How long since I read a grand civilization-spanning novel? Echoes, perhaps muted, of Asimov in Frank Kennedy’s latest, “The Latest Everything.” No plot spoilers beyond what’s in the blurb: Jamie Sheridan, fleeing his backwoods town, finds himself being hunted by people he’s known all his life. The plot escalates, thickens, then spirals into a sprawling tale involving galactic forces timetabling his inevitable death. Jamie is an innocent beautifully portrayed, as are his two young fellow battlers. Kennedy is a sure-handed stylist and the book never misses a beat. Be swept up!
After every serial killer thriller, shouldn’t one read a cozy mystery? Gentle and intricate, the clues being the point, a la Agatha C, they’re a wonderful antidote. Murder in Mud, the second in a series featuring author and home husband Oliver Atkinson, is a lovely example of the sub-genre. In the first series book, his mind was inhabited by a female “hitchhiker,” a ghostly presence, in this book the hitchhiker is a grumpy Scotsman who prompts Oliver to investigate a murder involving the ghost’s great, great grandson. Oliver insinuates himself into the investigation and the plot unfurls like clockwork. Author Strong writes in a breezy, atmospheric style, the dialogue is sharp, and the other characters are well fleshed out. A breezy read that tickles the mind. Most enjoyable.
What an unanticipated gem! Garrard Conley’s 2016 memoir, Boy Erased, has been brought to the screen with consummate artistry and intelligence by Joel Edgerton, fresh from his triumph with a very different film, Loving. I approached “Boy Erased” with trepidation, not wanting to witness close up the moral perfidy of conversion therapy. I thought I knew all about conversion therapy: using tactics akin to military psychological torture, with physical violence often thrown in, religious zealots set out to “convert” LGBT Christians into “normality,” a process intrinsically doomed to fail. In Boy Erased, Jared, a sweet, earnest, gay eighteen-year-old agrees with his minister father and his mother to be sent to a short day-stay conversion camp. Lucas Hedges is unbelievably powerful in his portrayal of Jared, Russell Crowe and Nicole Kidman don’t miss as beat as dad and mum, and Edgerton himself makes the flesh cringe as the camp’s overpowering, sociopathic head. As we witness with unfurling horror the diabolical process used to break down the camp’s young men and women, and as we see Jared struggling mightily to reconcile what he is seeing and experiencing, with his love for his parents,and his faith, the tension cooks and cooks. The climax is thrilling and then an extended aftermath rounds out the story with style. Eduard Grau’s cinematography, centered around close-ups of Jarrod’s questing face, is artful, and for once in a movie of this type, the discreet soundtrack blends perfectly. Stunning, not a moment awry.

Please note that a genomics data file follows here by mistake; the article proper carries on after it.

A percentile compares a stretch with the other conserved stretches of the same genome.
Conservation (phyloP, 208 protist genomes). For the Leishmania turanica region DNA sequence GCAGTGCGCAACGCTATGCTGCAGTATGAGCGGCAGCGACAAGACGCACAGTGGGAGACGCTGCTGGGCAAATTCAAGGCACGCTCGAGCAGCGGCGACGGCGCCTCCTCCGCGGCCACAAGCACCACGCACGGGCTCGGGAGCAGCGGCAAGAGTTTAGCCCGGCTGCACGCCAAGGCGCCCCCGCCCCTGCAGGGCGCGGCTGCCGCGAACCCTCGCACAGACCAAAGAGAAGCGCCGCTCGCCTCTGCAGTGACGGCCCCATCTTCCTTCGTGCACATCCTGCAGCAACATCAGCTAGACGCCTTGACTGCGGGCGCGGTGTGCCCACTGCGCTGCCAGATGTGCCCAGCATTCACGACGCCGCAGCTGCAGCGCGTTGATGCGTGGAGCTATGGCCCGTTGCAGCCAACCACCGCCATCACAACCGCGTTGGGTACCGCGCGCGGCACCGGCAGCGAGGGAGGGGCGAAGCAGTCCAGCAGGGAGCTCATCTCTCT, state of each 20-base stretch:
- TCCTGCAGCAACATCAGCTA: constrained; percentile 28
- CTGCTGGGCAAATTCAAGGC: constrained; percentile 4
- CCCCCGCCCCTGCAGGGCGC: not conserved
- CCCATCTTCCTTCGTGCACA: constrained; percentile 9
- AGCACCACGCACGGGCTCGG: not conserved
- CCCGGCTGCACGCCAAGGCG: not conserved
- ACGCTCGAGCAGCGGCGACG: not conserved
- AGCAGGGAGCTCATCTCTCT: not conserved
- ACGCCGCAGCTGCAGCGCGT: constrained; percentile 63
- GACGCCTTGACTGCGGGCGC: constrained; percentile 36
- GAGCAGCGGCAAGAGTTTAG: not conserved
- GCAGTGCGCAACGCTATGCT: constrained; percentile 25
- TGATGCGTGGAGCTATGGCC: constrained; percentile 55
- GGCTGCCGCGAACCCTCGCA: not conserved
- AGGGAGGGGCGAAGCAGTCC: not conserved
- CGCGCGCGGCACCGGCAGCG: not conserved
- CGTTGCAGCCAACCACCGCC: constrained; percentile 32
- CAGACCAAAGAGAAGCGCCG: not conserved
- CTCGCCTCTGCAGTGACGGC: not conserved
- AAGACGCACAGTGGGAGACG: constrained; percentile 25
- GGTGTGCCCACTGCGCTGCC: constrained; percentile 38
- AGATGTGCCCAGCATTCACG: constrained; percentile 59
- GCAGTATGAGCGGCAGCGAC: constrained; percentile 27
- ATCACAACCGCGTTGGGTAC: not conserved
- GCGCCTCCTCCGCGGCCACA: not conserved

“The Absent Man” is the second in an urban fantasy thriller series set in a sumptuously imagined Britain alongside a shadowy world of “Others.” Our rather baroque hero, Bermuda Jones, works for a police organization charged with dealing with evil creatures “crossing over,” and he is an appealing mixture of India-Jones-bravado, wisecracks, courage, and dejection. Author Enright’s plotting is nice and tight, places (this time centering on Glasgow) come to life, and characterisation is vivid if sometimes overwrought. I enjoyed this and its predecessor and will follow the series along, but I wish I didn’t have to reread and reread character motivations and themes. Action scenes are written very well but the general writing can be quite awkward. A readable, exciting adventure in a beguiling double-world.
As an addon book (by a hired gun) after the original Dragon Tattoo trilogy was ended with author Stieg Larsson’s death, “The Girl in the Spider’s Web” was a barely passable thriller. Now brought to the big screen, the movie is a kinetic, lush zinger. Claire Foy, unrecognizable as The Queen or Neil Armstrong’s wife (her very recent roles), mesmerises as troubled super-hacker Lisbeth Salander. Quite how she does it, I can’t explain, but somehow Foy transcends the Bond-ish lurid plot, to the extent that every scene with her at center stage is a winning scene. The other actors are also perfectly cast, if somewhat limited by the narrative. If I was occasionally troubled by the “full-on-thriller” styling, that mattered little, for the combination of propulsive plotting and staging with Foy’s virtuoso performance swept me up. 117 minutes vanished and I emerged from the cinema overwhelmed and, weirdly enough, reflective. Bring on the next one in this post-Larsson series, I say.